LLMs built on business content also offer many benefits, allowing employees to ask questions to speed up onboarding, understand company benefits, find product information, or identify subject matter experts.

ChatGPT and other LLMs can boost productivity, upskill people, and help create content. 

“Generative AI is incredibly useful in helping companies generate rapid analytics and reports by searching the web for open source intelligence like government, economic, and financial data,” says Raul Martynek, CEO of DataBank. “AI is already helping us quickly understand our data center environment, our customers’ intent, and our people’s sentiment to ensure we make fast, informed decisions across all business dimensions.”

But it is essential to understand the limitations of ChatGPT and other LLMs. Alex Vratskides, CEO of Persado, says: “Sam Altman, CEO of OpenAI, was right when he said that ChatGPT creates a ‘misleading impression of grandeur.’ If he’s looking for a productivity boost, ChatGPT is an awesome tool. But ChatGPT alone is still untested, insufficient, and can be misleading.”

Vratskides recommends that greatness comes when AI enables people to make better decisions. “When transformer models are trained on behavioral data from business communications, the language can be personalized to motivate people to engage and take action, thus driving business impact.”

People should also expect AI biases, as models are trained on sources that contain conflicting information, falsehoods, and biased opinions. Marko Anastasov, co-founder of Semaphore CI/CD, says, “Although powerful, language models are ultimately limited by ingrained biases in their training data and the complexity of human communication.”

Lastly, while ChatGPT is an excellent research tool, users should review what data it was last trained on. “ChatGPT is unaware of the latest events or news,” says Anjan Kundavaram, Precisely’s product manager. “It is also trained in text-based human conversations, using potentially inaccurate, false, or misleading data. The integrity of the data that feeds an AI model directly impacts its performance and reliability.”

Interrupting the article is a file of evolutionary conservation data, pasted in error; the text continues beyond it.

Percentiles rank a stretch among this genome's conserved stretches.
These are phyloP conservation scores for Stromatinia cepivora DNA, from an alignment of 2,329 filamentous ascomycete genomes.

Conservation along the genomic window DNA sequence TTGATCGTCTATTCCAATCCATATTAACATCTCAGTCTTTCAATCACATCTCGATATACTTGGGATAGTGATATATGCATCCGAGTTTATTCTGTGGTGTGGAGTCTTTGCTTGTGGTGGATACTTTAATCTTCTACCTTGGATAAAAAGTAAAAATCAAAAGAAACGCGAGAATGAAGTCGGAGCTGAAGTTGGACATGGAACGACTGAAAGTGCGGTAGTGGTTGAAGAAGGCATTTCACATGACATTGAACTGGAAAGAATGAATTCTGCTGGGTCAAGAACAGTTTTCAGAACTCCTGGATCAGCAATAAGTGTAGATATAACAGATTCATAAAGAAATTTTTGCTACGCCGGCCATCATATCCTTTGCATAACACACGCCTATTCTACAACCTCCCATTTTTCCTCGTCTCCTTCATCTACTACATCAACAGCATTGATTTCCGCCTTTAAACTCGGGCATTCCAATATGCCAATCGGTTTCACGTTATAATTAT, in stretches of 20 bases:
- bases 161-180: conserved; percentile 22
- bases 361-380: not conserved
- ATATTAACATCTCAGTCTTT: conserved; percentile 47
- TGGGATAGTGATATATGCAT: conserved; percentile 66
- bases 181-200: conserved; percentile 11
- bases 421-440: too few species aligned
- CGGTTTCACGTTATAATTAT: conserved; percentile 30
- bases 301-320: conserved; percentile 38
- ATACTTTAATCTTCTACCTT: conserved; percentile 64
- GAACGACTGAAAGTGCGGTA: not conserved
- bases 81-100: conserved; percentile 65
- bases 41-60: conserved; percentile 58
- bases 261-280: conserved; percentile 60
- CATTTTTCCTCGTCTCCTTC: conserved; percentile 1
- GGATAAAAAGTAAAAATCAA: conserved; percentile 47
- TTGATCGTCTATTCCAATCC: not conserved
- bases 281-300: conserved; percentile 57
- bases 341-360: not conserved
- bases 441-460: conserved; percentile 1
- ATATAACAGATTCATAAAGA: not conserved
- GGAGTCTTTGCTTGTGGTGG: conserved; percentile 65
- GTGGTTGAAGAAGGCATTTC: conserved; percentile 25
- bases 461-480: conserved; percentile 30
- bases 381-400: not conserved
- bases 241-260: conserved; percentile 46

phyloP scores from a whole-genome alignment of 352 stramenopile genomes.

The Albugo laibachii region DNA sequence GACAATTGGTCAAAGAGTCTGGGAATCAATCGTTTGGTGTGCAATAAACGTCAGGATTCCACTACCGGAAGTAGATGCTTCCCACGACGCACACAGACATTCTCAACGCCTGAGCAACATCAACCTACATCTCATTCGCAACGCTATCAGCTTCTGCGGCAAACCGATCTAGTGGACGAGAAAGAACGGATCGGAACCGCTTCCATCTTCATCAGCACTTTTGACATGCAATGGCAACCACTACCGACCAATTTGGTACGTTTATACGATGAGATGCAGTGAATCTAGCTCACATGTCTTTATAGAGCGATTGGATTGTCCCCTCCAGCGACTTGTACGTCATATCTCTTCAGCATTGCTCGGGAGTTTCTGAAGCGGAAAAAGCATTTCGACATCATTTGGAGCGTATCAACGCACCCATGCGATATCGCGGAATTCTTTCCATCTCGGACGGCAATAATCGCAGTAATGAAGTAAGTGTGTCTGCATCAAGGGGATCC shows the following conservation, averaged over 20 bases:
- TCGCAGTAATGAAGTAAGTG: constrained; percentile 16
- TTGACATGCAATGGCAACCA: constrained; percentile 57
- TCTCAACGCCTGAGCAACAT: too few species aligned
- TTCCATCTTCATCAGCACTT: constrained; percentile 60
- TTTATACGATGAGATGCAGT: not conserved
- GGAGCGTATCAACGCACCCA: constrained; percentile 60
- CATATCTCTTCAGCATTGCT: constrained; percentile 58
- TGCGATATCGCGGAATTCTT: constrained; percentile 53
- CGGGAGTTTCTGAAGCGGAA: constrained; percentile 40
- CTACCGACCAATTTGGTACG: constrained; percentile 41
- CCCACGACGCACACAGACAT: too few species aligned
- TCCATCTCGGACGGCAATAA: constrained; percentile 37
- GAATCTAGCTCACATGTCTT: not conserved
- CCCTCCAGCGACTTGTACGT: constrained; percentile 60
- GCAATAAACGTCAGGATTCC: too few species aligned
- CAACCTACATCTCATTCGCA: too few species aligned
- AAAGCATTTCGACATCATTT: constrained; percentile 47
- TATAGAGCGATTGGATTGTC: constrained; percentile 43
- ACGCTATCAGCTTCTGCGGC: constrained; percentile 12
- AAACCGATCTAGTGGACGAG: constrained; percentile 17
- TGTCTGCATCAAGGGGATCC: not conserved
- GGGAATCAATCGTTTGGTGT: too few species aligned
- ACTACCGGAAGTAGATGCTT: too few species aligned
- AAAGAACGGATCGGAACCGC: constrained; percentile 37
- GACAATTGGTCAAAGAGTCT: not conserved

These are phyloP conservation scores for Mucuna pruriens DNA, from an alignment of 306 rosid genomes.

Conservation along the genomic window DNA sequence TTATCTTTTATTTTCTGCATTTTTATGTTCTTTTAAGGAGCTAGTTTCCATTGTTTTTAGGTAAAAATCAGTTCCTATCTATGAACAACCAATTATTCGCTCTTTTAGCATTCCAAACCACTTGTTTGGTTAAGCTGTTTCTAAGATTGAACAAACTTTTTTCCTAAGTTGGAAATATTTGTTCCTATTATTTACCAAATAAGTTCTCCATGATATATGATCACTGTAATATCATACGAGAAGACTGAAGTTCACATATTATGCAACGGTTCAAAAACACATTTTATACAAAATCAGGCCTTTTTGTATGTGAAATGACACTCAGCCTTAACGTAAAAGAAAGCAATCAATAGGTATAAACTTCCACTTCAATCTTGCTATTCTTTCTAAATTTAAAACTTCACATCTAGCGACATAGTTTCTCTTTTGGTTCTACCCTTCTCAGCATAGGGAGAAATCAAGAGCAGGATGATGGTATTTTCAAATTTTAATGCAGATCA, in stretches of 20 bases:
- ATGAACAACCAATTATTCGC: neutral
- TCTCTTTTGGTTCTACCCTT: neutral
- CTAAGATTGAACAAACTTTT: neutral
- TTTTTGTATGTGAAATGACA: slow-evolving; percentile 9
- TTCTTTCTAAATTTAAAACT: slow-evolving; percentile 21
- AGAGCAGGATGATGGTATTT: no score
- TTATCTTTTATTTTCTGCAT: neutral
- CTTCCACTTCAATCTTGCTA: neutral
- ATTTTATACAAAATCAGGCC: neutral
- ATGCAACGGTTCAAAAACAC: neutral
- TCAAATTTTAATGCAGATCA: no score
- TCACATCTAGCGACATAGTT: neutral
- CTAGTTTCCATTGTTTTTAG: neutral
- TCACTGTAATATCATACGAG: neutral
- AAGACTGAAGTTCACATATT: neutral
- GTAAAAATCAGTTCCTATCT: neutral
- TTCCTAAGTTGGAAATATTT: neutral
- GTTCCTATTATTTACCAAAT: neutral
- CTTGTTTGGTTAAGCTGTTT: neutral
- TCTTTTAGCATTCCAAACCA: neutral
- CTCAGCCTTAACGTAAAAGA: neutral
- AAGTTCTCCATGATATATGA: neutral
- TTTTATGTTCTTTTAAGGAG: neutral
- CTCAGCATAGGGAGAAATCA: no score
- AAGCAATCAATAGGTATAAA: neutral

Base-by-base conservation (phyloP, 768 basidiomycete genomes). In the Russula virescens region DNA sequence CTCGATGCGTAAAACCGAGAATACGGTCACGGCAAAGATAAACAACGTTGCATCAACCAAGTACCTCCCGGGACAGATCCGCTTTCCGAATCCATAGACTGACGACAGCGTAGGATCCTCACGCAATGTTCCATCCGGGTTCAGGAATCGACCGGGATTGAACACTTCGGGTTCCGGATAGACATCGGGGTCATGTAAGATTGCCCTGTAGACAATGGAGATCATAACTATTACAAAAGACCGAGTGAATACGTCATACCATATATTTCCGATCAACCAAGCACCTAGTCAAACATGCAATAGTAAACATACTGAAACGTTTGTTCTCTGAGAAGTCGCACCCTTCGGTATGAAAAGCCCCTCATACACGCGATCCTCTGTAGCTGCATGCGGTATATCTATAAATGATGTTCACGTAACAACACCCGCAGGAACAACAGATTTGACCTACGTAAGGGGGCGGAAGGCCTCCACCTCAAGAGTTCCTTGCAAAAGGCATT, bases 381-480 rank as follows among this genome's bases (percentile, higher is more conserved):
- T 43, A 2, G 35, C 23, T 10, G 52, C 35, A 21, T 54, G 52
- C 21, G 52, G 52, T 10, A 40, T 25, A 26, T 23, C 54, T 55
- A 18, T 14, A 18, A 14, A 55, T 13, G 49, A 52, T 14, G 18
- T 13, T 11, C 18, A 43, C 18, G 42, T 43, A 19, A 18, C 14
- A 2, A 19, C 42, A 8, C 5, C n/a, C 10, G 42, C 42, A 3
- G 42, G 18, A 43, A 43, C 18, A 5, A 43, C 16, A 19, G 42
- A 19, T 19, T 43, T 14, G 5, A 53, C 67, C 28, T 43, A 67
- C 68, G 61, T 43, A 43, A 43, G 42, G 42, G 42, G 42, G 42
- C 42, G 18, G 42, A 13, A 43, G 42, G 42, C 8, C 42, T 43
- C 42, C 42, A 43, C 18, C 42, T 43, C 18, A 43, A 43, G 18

Simplify understanding of complex information.

In many places in an enterprise’s information and technology stack, it is difficult to identify critical information within complex content and data sources. I hope many companies explore using AI search to improve customer and employee experiences because keyword search boxes are generations behind natural language queries and suggestions.

Finding information is one use case, and solving operational problems quickly is another. For example, performance issues in a multipurpose database can take a team of site reliability engineers, database administrators, and development engineers considerable time to find the root cause. “Generative AI will make it easier to manage and optimize database performance,” says Dave Page, vice president and chief architect of database infrastructure at EDB. “AI-powered tools can automatically monitor databases, detect problems, and suggest optimizations, freeing up valuable time for database administrators to focus on more complex tasks.”

But, Page acknowledges, “Database problems can be complex, and there may be factors that the AI ​​can’t take into account.”

Another use case is simplifying access to large and complex unstructured information sources, such as product manuals and operational training guides. “Our clients generate a ton of documentation that can be hard to follow, not easy to search, or out of reach for the average user,” says Kevin Miller, CTO of IFS North America. “We see LLMs as a great way to help provide context to our users in new ways, including unlocking the power of service manuals and showing how other users have solved similar problems.”